Soft Tissue Grafting

Soft tissue grafts are recommended to stop gum recession and to prevent further dental problems. Soft tissue grafts can also improve the aesthetics of your gum line to improve your smile. Your gums can recede for a number of reasons such as aggressive tooth brushing and periodontal disease. Exposed tooth roots, as the result of gum recession, can make your teeth appear too long. The exposed roots can also be sensitive to cold or hot foods and liquids, and are more susceptible to cavities.

A soft tissue graft will repair the defect and help prevent additional recession and bone loss. Soft tissue grafts can be used to cover roots or develop gum tissue where absent due to excessive gingival recession. It may be impossible however, to guarantee 100% root coverage. The ability to cover the roots of teeth completely depends on many factors, some of which are beyond the control of the surgeon.

A soft tissue graft is similar to a tissue transplant: tissue can be taken from a donor site and placed over the exposed roots. This tissue can be either from your palate or from a tissue bank. The areas will be left to heal and will be reassessed by your periodontist within two weeks. During this time, a tissue covering may be placed over the donor and recipient site to protect the areas, and may fall off within a day or two.

There are several different types of soft tissue grafts. Some of the more common ones are connective tissue grafts (see figures 1a, 1b and 1c, 2a and 2b) and free gingival grafts (see figures 3a and 3b). Connective tissue grafts are better in providing more root coverage to the tooth than are free gingival grafts. Also, the final result of either graft will provide a different appearance. The free gingival grafts tend to appear more pink and bulky than the connective tissue grafts.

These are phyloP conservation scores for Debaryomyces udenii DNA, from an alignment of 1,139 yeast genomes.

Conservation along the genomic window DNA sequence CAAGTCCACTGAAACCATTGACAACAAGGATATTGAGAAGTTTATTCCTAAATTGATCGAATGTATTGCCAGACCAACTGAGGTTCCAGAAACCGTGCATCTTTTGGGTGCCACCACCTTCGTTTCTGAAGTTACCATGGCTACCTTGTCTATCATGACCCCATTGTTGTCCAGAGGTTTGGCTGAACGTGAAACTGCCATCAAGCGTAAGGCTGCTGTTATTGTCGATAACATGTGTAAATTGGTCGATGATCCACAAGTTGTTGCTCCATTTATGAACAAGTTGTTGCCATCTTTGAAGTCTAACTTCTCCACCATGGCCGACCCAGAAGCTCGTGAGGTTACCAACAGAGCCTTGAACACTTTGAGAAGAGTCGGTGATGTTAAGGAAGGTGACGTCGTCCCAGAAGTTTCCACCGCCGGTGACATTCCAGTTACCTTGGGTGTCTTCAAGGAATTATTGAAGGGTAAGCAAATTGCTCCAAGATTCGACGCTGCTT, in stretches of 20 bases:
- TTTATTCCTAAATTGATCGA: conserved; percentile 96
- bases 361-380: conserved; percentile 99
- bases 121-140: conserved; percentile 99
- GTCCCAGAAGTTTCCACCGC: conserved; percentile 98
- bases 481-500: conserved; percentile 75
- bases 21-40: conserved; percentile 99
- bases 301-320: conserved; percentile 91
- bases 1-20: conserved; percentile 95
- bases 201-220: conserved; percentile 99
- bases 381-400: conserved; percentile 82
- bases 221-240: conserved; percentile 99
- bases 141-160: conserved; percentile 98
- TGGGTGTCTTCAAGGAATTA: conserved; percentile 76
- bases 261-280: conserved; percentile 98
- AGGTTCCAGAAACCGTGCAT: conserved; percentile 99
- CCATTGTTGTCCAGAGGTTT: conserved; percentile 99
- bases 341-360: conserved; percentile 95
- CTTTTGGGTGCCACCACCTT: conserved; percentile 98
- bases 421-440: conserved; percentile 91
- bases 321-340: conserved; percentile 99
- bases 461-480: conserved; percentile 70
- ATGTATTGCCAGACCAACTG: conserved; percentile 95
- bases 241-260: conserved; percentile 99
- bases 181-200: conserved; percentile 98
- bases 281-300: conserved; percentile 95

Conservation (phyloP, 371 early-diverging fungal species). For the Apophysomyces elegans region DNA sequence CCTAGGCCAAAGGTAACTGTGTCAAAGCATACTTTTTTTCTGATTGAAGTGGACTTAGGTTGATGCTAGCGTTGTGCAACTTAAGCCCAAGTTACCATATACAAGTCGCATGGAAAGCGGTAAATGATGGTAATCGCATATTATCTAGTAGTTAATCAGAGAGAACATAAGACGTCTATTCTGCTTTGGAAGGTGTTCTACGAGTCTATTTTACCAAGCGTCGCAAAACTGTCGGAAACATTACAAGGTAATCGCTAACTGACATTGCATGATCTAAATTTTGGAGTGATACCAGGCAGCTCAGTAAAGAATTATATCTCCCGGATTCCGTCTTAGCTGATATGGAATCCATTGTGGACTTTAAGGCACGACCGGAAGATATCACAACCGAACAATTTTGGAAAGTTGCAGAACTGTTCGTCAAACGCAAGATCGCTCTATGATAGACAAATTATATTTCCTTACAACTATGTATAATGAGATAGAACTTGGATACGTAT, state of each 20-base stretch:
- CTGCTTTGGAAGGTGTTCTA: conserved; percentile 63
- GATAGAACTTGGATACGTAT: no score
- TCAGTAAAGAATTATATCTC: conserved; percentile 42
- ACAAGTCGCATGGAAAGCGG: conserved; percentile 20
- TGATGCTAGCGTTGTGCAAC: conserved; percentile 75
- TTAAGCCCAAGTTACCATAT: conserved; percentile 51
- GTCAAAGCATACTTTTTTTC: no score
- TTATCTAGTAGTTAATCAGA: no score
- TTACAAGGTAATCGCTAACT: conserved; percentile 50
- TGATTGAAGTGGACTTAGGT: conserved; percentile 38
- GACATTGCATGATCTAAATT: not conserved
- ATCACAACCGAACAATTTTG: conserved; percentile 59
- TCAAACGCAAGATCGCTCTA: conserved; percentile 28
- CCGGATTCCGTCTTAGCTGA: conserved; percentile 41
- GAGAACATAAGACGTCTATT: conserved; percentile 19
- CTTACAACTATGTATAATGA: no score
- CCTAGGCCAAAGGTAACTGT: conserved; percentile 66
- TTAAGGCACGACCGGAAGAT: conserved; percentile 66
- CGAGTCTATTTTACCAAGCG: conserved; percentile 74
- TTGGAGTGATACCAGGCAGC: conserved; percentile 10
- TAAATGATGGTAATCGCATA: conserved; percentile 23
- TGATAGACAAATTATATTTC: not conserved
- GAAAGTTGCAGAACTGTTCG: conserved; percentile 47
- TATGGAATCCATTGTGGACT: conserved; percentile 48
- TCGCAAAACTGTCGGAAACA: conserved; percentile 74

All soft tissue grafting clinical photos by Dr. Herman Thang DDS, FRCD(C)

Figure 1a: Pre-operative view showing severe recession.
Figure 1b: Photograph taken two weeks after surgery showing excellent healing.
Figure 1b: 2 month post-operative photograph revealing excellent root coverage and stability.
Figure 2a: Pre-operative view showing severe recession along three anterior teeth.
Figure 2b: Two week follow up following a connective tissue graft. Excellent healing at this early stage, showing a good band of attached keratinized tissue as well as good root coverage.
Figure 3a: Pretreatment view illustrating very thin tissue surrounding the 44 (first premolar tooth). Patient was planning to have a crown on this broken down tooth.
Figure 3b: A free gingival graft has thickened the tissue. Root coverage was not necessary in this case.
4a: before grafting
4b: after grafting
5a Before
5b After

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